Next, General Conference heard from Chief Connectional Ministries Officer Judi Kenaston and Bishops Tracey Smith Malone, Thomas Bickerton and Mande Muyombo on a pathway to the next expression of the denomination. Calling it the UMC’s “next expression,” the leaders emphasized the importance of considering a regional context when it comes to worldwide ministry.

“It’s a clear reality,” Smith Malone  said. “No matter how many new or altered apportionment formulas are created, how many funds are established, there are only so many resources and only so much funds available at the church’s disposal.”

They urged delegates to understand that revisioning the church is the best way to do ministry.

Projected budget is 42 percent reduction

Finally, Wednesday’s plenary closed with an update on the financial state of the church. Just before delegates headed into the legislative committees to begin their main work, they heard a detailed look at the budget from the Rev. Moses Kumar, general secretary and treasurer for the General Conference on Finance and Administration.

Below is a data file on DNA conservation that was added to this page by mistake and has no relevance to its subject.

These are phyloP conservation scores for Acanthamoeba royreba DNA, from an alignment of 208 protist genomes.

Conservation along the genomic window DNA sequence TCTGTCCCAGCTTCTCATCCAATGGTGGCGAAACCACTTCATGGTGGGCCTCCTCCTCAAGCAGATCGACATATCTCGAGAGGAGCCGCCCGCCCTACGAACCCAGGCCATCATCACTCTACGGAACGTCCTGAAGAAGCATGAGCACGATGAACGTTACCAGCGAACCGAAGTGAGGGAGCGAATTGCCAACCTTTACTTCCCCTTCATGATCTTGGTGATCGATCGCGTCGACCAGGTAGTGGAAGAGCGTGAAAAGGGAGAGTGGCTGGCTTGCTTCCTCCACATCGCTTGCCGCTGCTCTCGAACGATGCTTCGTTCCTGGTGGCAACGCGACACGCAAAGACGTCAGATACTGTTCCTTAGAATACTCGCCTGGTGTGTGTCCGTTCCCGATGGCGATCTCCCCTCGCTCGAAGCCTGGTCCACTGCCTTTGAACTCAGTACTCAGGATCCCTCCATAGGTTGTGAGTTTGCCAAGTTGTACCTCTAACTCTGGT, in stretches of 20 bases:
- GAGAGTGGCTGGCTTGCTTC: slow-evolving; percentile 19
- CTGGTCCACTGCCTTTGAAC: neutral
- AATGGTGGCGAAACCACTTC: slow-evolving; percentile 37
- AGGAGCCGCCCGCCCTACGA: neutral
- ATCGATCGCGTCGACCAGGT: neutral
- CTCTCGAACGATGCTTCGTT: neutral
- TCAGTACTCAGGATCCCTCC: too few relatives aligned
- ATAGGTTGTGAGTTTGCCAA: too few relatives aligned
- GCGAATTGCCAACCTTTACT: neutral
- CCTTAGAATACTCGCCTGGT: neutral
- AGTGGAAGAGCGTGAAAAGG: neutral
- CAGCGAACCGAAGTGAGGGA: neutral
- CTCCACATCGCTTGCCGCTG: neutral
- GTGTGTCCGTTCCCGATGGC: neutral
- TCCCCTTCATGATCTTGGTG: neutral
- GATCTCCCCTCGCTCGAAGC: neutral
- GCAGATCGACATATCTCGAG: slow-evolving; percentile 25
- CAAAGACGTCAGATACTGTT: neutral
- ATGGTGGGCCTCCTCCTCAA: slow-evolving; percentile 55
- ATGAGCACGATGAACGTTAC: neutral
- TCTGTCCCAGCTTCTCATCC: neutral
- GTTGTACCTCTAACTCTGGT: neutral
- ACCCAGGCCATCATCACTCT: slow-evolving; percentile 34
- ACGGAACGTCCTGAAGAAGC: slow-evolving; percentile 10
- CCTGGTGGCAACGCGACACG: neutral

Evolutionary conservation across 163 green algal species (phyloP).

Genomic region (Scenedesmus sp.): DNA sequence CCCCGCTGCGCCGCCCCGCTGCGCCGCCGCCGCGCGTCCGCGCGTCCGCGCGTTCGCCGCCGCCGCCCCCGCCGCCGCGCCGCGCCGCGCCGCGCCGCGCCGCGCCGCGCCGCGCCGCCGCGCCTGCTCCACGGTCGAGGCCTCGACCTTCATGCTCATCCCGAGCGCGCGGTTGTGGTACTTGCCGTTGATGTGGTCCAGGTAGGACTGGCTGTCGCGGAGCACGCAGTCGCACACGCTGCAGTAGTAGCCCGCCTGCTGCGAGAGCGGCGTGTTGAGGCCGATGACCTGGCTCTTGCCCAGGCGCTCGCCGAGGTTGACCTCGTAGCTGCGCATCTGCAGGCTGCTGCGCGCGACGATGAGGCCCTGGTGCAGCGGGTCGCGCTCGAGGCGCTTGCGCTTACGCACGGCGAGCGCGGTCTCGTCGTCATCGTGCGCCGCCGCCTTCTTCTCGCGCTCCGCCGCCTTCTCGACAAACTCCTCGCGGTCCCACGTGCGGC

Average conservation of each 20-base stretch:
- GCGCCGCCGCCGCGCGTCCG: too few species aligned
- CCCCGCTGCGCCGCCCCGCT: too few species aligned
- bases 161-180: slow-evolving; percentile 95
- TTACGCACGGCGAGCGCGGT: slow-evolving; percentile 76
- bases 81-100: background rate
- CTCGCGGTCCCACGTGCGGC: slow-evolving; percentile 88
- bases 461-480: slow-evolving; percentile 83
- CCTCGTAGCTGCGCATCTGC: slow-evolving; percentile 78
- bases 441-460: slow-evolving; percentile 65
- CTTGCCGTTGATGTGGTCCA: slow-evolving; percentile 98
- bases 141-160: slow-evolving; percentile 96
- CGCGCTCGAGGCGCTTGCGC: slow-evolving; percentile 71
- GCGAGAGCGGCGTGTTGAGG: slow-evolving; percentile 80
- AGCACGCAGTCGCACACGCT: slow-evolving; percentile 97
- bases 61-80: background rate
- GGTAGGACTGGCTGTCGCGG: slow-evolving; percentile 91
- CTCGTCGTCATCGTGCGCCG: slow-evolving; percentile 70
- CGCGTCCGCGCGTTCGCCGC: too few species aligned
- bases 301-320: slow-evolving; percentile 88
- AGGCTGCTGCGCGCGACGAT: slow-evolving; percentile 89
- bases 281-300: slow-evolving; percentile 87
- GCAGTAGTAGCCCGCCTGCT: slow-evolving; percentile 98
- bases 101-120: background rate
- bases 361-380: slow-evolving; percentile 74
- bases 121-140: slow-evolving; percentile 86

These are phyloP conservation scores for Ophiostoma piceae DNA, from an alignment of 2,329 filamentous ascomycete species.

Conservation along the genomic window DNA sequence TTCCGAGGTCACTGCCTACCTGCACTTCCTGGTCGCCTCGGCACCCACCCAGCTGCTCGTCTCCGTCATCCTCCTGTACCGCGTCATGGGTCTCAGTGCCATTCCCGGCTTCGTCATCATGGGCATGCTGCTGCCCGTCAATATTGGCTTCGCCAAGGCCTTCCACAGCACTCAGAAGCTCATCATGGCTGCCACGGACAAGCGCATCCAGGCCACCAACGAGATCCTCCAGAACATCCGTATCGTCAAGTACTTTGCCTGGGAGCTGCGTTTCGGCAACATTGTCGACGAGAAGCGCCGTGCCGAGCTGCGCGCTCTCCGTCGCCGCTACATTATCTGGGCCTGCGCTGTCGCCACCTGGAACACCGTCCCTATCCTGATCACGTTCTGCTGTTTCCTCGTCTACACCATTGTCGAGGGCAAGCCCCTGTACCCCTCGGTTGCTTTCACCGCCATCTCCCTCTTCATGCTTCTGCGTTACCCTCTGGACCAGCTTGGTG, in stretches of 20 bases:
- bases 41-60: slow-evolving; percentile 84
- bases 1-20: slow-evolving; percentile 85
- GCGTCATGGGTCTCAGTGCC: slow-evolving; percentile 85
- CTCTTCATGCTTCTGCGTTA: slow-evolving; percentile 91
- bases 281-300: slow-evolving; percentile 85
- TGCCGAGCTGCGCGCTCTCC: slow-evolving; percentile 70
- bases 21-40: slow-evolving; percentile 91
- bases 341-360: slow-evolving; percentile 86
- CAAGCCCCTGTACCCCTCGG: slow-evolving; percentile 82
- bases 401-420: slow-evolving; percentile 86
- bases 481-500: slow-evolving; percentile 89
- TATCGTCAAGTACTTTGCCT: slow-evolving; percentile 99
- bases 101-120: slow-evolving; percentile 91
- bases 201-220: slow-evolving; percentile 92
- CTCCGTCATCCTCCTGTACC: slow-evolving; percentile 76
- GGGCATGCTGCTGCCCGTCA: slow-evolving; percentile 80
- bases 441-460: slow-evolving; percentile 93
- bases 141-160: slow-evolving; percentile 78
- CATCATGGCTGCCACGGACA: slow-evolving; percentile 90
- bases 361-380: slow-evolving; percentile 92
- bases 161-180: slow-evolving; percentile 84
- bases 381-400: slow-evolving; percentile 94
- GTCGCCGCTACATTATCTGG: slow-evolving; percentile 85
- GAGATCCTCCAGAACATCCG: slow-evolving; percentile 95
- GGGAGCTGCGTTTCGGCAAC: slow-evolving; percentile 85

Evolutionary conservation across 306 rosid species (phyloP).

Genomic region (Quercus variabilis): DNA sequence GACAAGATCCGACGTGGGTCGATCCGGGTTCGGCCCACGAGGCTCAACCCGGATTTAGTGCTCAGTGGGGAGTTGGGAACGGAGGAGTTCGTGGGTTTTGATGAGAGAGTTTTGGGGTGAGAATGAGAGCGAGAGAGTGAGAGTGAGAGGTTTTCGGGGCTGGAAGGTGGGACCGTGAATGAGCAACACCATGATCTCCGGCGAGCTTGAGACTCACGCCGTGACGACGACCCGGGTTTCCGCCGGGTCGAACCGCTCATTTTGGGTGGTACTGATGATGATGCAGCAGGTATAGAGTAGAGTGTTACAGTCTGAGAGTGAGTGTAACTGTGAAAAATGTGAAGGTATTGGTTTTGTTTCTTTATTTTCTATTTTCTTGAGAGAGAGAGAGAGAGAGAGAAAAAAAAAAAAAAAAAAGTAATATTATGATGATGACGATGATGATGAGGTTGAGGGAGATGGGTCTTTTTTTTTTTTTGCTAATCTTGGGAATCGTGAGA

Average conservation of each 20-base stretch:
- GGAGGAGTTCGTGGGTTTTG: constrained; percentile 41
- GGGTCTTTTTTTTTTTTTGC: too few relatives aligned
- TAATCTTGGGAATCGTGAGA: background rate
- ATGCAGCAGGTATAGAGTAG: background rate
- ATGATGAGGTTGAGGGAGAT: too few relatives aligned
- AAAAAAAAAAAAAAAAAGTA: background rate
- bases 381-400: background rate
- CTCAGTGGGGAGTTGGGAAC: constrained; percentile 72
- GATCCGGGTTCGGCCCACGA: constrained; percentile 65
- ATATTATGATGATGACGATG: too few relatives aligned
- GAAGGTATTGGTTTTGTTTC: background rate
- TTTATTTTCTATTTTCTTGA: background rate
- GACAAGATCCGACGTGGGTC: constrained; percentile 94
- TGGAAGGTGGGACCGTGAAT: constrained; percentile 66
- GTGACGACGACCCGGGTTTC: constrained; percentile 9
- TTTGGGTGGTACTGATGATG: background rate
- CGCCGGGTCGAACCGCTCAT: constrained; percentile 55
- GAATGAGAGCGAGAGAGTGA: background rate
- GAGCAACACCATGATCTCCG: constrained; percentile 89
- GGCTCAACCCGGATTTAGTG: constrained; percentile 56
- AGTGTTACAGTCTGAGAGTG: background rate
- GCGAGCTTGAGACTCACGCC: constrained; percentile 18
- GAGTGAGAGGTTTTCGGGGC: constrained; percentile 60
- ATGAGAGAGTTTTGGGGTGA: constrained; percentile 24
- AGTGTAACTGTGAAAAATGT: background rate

Kumar shared how the proposed 2025-2028 UMC budget is $353.1 million—a 42 percent reduction from the budget approved at the 2016 conference.

“Budgeting is a delicate dance,” Kumar said, noting these are not easy decisions to make.

Still, he urged the crowd to consider how we turn this challenge of reducing the budget into an opportunity.

“I believe God is telling us it’s time to do things differently,” Kumar said.

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Above:  Rev. Moses Kumar

The morning business completed at 12:30 p.m., and delegates spent the afternoon in legislative committees.

General Conference resumes Thursday at 8 a.m. with worship and then a plenary session expected to include the Laity Address, Jurisdictional Study Committee and Nominations.

More GC info

Who are the delegates representing South Carolina?

What are the 14 legislative committees (and who from S.C. is on them?)

Read the Advocate's overview article on GC